You should start by first configuring this all on your dev machine (or at least a staging machine), rather than production. This is because you will likely encounter errors that can take a while to resolve and you don't want to leave your site in a broken state. For example, if it turns out that your site has hundreds of hard-coded http:// URL strings in the database then you'll need first run a migration script to convert these to "https://". (Yes https://, because protocol-relative // urls are now an anti-pattern.)

If your site has hundreds of thousands of users, then running such a migration script could take hours or even days. So you will want to run a migration script first if needed. Once your migration finishes, you will also need to refactor your code to start saving your URLs as https so you don't run into the same problem again. Depending on when you deploy, you may need to run your migration script once more to catch up.

DO NOT skip this step: To prevent session hijacking, you'll want to enable the Secure and HttpOnly attributes on your session cookies. These are security flags that you add to your cookies by appending 'Secure; HttpOnly' to the cookie HTTP response header. The Secure flag makes the cookie only accessible over HTTPS so users can't unknowingly "leak" their cookies by typing http:// to get to your site before it redirects to https://. The HttpOnly flag makes cookies invisible to client-side scripts so cookies can't be stolen by XSS exploits.

To test that your cookies have the Secure and HttpOnly flags, simply check the Set-cookie value in the response from curl'ing your website. In a browser such as Google Chrome, you can also go into the developer tools and inspect your cookies and you should see checkmarks under the Secure and HttpOnly columns.

Your development sandboxes should use https:// since it's best that development machines closely match production. This will help prevent developers from hard-coding http:// url's but not realize it until there are https warnings on production. This means that your developer machines will need to be running NGINX or whatever web server you use in production. Creating a self-signed certificate will make this easy enough. There are additional benefits to this, such as using a hostname like instead of http://localhost:3000.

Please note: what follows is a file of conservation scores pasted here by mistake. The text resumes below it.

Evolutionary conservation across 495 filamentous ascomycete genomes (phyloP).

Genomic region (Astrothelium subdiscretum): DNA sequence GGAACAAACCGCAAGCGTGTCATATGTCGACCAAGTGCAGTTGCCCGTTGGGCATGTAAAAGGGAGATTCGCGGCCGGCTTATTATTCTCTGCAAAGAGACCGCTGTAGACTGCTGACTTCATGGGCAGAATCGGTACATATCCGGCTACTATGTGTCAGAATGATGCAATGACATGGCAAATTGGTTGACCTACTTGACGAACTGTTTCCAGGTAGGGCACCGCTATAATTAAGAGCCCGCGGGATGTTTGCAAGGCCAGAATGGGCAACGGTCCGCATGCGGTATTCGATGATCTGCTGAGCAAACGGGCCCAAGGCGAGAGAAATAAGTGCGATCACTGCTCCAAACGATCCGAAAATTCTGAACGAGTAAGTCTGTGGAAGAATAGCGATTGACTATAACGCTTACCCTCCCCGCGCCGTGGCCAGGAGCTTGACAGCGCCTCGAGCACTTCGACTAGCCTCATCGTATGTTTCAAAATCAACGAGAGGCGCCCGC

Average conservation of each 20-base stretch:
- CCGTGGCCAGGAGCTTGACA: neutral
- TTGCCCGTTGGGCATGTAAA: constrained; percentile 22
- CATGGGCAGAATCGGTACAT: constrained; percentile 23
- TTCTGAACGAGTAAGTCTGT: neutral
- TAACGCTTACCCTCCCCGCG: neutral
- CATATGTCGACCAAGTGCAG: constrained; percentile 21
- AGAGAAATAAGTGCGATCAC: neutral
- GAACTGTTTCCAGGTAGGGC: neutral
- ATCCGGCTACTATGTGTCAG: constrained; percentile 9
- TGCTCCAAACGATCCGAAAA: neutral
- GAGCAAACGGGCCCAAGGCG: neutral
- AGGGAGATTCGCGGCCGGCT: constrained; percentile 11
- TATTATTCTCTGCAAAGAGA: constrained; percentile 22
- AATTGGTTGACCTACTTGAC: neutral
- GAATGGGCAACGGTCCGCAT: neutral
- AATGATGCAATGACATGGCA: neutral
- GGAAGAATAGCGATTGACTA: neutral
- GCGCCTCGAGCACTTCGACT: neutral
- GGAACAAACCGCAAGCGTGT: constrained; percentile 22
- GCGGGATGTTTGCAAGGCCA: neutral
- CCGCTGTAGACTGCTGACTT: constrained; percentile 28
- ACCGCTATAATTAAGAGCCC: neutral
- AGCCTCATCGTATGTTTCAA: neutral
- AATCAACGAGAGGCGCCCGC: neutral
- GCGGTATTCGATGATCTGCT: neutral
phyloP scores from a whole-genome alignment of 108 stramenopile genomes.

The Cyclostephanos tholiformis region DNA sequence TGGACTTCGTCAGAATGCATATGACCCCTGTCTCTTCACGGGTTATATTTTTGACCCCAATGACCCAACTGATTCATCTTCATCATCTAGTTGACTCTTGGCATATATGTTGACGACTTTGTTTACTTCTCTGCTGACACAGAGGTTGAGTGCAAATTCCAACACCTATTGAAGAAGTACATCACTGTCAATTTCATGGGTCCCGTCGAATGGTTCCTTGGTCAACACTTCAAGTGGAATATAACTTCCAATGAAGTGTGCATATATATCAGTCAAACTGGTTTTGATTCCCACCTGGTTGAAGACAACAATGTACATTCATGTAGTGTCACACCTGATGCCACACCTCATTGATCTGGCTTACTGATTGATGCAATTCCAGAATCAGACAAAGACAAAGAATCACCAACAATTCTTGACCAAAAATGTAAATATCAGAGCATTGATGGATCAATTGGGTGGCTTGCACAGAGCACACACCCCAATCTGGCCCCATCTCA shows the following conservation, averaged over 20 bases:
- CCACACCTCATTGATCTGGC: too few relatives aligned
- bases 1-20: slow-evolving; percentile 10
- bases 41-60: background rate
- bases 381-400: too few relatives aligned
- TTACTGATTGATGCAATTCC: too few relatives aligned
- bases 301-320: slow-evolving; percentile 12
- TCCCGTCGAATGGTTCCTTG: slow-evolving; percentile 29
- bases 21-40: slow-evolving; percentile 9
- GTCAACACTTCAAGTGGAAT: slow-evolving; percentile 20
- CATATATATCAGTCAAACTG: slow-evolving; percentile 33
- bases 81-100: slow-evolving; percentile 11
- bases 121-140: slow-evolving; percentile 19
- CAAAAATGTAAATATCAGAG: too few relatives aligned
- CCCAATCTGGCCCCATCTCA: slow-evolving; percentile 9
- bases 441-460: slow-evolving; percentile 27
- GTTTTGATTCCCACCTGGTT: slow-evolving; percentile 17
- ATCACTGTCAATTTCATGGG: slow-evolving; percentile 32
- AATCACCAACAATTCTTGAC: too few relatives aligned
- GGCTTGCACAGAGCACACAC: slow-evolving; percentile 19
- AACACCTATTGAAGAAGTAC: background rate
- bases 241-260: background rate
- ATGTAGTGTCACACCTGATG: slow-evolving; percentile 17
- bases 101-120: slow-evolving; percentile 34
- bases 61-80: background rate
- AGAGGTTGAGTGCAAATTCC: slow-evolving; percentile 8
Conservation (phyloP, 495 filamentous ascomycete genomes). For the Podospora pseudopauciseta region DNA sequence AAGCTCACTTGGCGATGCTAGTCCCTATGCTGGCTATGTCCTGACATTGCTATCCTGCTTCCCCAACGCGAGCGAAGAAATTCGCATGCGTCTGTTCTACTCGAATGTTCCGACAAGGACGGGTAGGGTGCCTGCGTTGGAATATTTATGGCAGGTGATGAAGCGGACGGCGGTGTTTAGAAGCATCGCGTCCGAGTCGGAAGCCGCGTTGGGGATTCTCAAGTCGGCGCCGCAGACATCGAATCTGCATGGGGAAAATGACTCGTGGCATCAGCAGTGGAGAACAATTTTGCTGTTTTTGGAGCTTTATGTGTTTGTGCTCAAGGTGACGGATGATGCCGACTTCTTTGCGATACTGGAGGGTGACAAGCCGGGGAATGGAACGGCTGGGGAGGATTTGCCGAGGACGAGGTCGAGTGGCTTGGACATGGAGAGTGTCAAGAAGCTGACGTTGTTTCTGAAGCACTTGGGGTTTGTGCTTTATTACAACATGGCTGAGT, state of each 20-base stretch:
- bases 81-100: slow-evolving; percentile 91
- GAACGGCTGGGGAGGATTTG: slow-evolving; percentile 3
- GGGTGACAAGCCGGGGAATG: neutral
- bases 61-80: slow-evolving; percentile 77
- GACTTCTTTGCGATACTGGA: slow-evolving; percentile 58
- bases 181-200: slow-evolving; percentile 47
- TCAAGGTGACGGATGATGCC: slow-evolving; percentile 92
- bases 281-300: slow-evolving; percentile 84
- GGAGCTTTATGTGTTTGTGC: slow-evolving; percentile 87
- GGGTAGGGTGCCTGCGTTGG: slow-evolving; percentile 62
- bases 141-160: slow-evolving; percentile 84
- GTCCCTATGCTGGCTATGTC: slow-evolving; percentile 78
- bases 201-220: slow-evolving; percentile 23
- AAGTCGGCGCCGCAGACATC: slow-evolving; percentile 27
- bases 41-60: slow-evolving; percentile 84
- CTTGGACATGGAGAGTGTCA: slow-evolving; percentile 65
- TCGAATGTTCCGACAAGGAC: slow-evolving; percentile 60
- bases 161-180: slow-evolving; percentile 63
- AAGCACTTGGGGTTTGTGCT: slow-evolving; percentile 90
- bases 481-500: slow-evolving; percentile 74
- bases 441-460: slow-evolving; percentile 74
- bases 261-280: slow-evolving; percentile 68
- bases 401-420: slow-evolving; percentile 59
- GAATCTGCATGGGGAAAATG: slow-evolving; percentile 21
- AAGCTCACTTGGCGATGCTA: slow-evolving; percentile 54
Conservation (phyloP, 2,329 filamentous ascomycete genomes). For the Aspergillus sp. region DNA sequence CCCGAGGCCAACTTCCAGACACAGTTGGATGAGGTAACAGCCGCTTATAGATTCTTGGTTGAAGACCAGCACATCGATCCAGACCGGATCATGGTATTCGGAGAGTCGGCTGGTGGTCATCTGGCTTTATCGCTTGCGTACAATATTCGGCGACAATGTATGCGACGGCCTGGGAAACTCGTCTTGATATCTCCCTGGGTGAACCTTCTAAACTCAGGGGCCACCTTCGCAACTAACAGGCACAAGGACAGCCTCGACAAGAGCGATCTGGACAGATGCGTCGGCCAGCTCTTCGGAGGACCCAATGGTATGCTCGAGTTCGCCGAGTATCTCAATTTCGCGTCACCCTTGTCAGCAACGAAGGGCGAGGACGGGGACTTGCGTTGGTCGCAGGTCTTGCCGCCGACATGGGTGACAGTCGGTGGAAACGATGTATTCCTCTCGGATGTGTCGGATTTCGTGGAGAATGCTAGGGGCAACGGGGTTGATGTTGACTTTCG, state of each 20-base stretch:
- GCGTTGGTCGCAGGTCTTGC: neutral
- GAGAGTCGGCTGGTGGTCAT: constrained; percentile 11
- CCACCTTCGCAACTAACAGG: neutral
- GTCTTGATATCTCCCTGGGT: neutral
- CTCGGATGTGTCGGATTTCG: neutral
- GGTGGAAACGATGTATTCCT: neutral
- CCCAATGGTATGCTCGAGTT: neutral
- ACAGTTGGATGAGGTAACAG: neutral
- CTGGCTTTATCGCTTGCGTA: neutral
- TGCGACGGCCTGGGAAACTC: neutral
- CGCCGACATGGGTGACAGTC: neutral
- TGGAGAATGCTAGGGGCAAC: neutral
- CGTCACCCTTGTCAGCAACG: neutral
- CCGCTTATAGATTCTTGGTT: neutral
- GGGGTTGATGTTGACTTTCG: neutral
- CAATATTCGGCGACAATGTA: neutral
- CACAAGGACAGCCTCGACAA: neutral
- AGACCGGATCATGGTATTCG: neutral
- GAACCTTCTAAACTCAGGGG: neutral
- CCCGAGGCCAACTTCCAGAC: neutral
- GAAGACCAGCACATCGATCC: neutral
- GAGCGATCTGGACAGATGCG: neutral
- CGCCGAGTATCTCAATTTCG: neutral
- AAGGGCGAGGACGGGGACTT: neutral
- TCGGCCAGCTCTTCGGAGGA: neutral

Lastly, make sure that any middleware and front-end code that does redirects, does so as https. You can test this on the command-line by running:

 $ curl -I -L https://yoursite/whatever 

and checking if any Location: lines show http:// URLs. Assuming that /whatever is a controller that does redirects, you want to be sure that it doesn't do any redirecting back to http:// at any request. I've had to ensure https:// redirects at the WSGI-middleware and at the front-end controller code layers.  

To further test that you set everything up correctly, run your domain through a scanner such as It will give you different grades and your goal is to get an 'A'. For a command-line tool, check your package installer for sslscan (Homebrew, apt-get, etc). Additionally you can check that your site uses strong certificates by using If you get bad scores, make sure you're using SHA-2 certificates and 256-bit TLS ciphers.

Further considerations are making sure you disable support for weak ciphers, using at least SHA-2 (even on your intermediate certs) and looking into SSLStrip and HSTS headers. Also, look into Perfect Forward Secrecy (PFS) so attackers can't use private key to decrypt archived sessions. Finally, make sure your supported browsers support everything you have set up.

You should also start linking to the https:// version of your site -- in emails and so on -- so your servers don't incur any unnecessary HTTP redirects and because you should be proud that you can provide https links to your web site.

So please get started on this as soon as possible. Don't put off the inevitable.

UPDATE: Further reading: Let's Encrypt and QUIC.